Berlin -- Twenty-five years ago, on October 3, 1990, Germany reunited. I was living then in southern Berlin at Zerbsterstrasse 42, working hard on a writing project. But the weather that historic day was splendid so I ventured over to the Brandenburg Gate and to the Palast der Republik. What a crowd. What a celebration.
Today, October 3, 2015, is another cloudless sky so I left Mariannenplatz, near the old Berlin Wall, and headed west to central Berlin to see anniversary festivities. Unter den Linden was full of tourists. Strasse der 17 Juni was full of carnival booths. The area is not the same. Couldn't be. Lots of people under twenty-five, for one thing, who could not remember.
This time, nearby Gendarmenmarkt was much different for me as I walked by the dome of the French church. A few weeks ago I discovered that my paternal grandmother's family has roots in northeastern France. They became part of the migration of Protestants out of France and Germany to British colonial America in the mid-18th Century. Other French refugee Protestants (Huguenots) migrated to Berlin. The French cathedral at Gendarmenmarkt dates from 1784. That's when my migrating ancestors, the Wimers, were acquiring land in Virginia, now West Virginia. The French migration to Berlin made up a third of the city's population at the beginning of the 18th Century and grew to twenty thousand. Likely there are common ancestors among my family and the Berliners of today of Huguenot extraction. This is also a reminder that Berlin has always been a destination for refugees, which helps explain the current welcoming attitude toward today's newcomers from the Middle East.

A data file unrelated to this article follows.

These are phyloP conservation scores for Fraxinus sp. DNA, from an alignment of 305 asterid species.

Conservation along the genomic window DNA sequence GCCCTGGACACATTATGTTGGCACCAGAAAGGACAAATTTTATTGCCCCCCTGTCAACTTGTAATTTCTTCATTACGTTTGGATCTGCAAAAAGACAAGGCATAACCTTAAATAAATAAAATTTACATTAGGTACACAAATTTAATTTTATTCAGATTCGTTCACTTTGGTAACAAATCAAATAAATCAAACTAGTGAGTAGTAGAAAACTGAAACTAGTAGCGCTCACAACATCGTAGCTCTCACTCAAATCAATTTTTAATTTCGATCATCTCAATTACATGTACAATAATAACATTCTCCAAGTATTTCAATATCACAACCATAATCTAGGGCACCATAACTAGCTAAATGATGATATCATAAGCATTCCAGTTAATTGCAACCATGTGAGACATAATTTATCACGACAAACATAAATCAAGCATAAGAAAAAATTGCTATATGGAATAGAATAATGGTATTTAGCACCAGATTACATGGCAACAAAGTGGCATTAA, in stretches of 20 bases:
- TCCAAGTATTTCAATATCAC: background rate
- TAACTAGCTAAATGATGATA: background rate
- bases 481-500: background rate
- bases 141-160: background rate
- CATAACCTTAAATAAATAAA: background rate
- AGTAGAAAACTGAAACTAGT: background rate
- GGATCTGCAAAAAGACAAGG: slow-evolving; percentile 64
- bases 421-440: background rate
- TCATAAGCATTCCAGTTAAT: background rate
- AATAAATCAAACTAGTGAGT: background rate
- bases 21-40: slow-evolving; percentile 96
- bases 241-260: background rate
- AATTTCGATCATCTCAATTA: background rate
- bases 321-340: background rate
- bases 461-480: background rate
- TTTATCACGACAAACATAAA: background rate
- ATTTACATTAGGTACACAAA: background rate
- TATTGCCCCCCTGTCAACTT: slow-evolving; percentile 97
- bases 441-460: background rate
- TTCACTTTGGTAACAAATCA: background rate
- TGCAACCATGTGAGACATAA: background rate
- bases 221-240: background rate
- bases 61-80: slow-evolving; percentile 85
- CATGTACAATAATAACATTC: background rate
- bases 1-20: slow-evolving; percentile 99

Today over at Potsdamer Platz, just a short walk from the American Embassy, there was a discordant note questioning the purpose of German reunification. A huge banner proclaimed that the border was lifted so that the countries could wage war together as one. ("Die Grenze wurde aufgehoben, damit wir gemeinsam wieder in den Krieg ziehen.") Pamphlets and posters identified the non-celebrants as former East Germans who still take the view that their country was annexed.
The biggest difference for me over twenty-five years is the new presence of the memorial to the Holocaust victims, which occupies acres of former no-man's-land stretching from the American Embassy almost to the site of Hitler's last bunker. It is like no other. My family and I looked out over the expanse in 1989 from a wood observation scaffold, never imagining what the future would hold.